Bobsledder Johnson Has 2 Suspensions
Gea Johnson, who finished fifth in the Salt Lake Winter Games in the bobsled, has been slapped in recent years with two doping-related suspensions--the second little-known and testament to the complexities inherent in sports’ anti-doping rules.
Johnson’s first suspension has been well documented. The International Amateur Athletic Federation, track and field’s world governing agency, suspended the 1990 NCAA heptathlon champion from Arizona after she tested positive in December 1994, for anabolic steroids.
Johnson denied wrongdoing, then won an injunction from a federal judge that allowed her to compete in the 1996 Olympic trials. She did not make the team. She switched to weightlifting and soon became world class. Before the 2000 Summer Games, she switched back to heptathlon training but suffered an injury. After recovering, she won a spot on the 2002 U.S. bobsledding team.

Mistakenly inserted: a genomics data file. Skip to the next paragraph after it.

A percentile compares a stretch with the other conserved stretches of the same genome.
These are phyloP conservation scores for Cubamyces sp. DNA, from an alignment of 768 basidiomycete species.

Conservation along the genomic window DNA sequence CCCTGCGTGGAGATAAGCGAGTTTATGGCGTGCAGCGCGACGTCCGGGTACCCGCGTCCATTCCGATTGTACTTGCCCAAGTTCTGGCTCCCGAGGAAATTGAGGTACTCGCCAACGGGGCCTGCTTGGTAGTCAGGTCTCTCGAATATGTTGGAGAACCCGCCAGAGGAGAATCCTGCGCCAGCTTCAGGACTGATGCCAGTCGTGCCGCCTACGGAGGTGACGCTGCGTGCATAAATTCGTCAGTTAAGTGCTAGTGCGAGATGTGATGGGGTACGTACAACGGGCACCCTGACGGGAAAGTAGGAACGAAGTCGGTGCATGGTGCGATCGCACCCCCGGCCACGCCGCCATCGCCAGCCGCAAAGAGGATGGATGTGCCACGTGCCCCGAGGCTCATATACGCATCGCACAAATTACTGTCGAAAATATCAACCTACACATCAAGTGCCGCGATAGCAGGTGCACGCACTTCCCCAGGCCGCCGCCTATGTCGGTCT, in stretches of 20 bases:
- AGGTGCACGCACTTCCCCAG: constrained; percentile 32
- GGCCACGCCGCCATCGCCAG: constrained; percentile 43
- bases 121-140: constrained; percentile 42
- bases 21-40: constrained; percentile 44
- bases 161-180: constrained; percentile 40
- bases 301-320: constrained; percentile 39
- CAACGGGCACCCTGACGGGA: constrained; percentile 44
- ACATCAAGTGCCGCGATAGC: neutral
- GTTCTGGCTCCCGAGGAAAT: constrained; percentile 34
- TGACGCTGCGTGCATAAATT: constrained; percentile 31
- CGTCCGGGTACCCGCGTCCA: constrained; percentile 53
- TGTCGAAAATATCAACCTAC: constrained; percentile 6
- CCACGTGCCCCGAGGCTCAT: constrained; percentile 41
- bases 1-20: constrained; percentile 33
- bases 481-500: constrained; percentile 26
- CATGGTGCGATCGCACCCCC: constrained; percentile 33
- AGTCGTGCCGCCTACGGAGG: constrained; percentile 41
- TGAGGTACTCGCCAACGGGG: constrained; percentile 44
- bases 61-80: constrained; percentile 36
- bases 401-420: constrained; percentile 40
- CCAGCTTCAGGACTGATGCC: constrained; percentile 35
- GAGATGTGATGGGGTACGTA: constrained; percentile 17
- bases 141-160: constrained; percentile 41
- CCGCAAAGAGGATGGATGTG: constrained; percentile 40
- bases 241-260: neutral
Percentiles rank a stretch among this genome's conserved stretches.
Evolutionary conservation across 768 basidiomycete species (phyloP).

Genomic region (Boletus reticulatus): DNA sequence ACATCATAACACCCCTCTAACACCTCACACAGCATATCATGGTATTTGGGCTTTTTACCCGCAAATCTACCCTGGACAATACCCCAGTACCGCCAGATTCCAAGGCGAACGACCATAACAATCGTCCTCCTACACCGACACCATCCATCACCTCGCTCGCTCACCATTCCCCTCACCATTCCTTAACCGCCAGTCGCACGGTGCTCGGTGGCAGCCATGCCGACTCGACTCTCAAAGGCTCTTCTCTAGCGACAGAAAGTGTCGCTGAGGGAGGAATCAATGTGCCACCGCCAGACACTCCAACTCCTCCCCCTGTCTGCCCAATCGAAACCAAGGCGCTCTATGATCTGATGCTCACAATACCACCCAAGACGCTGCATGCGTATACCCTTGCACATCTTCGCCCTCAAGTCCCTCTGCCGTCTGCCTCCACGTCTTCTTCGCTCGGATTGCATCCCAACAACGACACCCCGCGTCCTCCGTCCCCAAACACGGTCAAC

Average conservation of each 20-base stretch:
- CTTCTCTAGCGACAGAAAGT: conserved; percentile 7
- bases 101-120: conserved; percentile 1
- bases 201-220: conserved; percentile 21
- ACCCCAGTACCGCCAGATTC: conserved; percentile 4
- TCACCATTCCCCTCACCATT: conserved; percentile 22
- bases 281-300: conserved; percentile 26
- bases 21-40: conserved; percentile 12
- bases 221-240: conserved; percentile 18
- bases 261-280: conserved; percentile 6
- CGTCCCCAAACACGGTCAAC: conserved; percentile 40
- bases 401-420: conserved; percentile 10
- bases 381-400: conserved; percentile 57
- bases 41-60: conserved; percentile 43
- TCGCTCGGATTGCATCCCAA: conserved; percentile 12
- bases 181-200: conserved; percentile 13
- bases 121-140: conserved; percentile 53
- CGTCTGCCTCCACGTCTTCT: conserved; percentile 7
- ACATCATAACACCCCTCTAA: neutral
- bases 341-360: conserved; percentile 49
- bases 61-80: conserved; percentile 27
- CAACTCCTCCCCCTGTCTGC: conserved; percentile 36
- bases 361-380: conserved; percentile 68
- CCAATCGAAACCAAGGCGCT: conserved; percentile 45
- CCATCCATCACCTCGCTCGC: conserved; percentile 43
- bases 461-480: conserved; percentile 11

Days before the Salt Lake Games, USA Weightlifting posted on its Web site the announcement that Johnson had accepted--retroactively--a two-year suspension dating from an April 1997 test that found she had an elevated level of epitestosterone. Johnson denied wrongdoing but agreed to forfeit all results during those years.
Epitestosterone is a naturally occurring steroid. It can be used to mask use of testosterone, which can enhance strength. But the Web site announcement made a point of noting that Johnson’s testosterone levels were “not elevated,” suggesting there was no evidence of masking.
Asked to explain the elevated epitestosterone level, Johnson’s attorney, Adam Driggs, said: “One of our problems was that this was an April 1997 test and [USA Weightlifting] didn’t even deem it a positive until June 2000. How can Gea go back over 31/2 years to re-create what was the matter with her body at that time?”
Johnson said, “I got accused of doing nothing. I had to accept that deal, or they were going to try to keep me out of the Olympics.”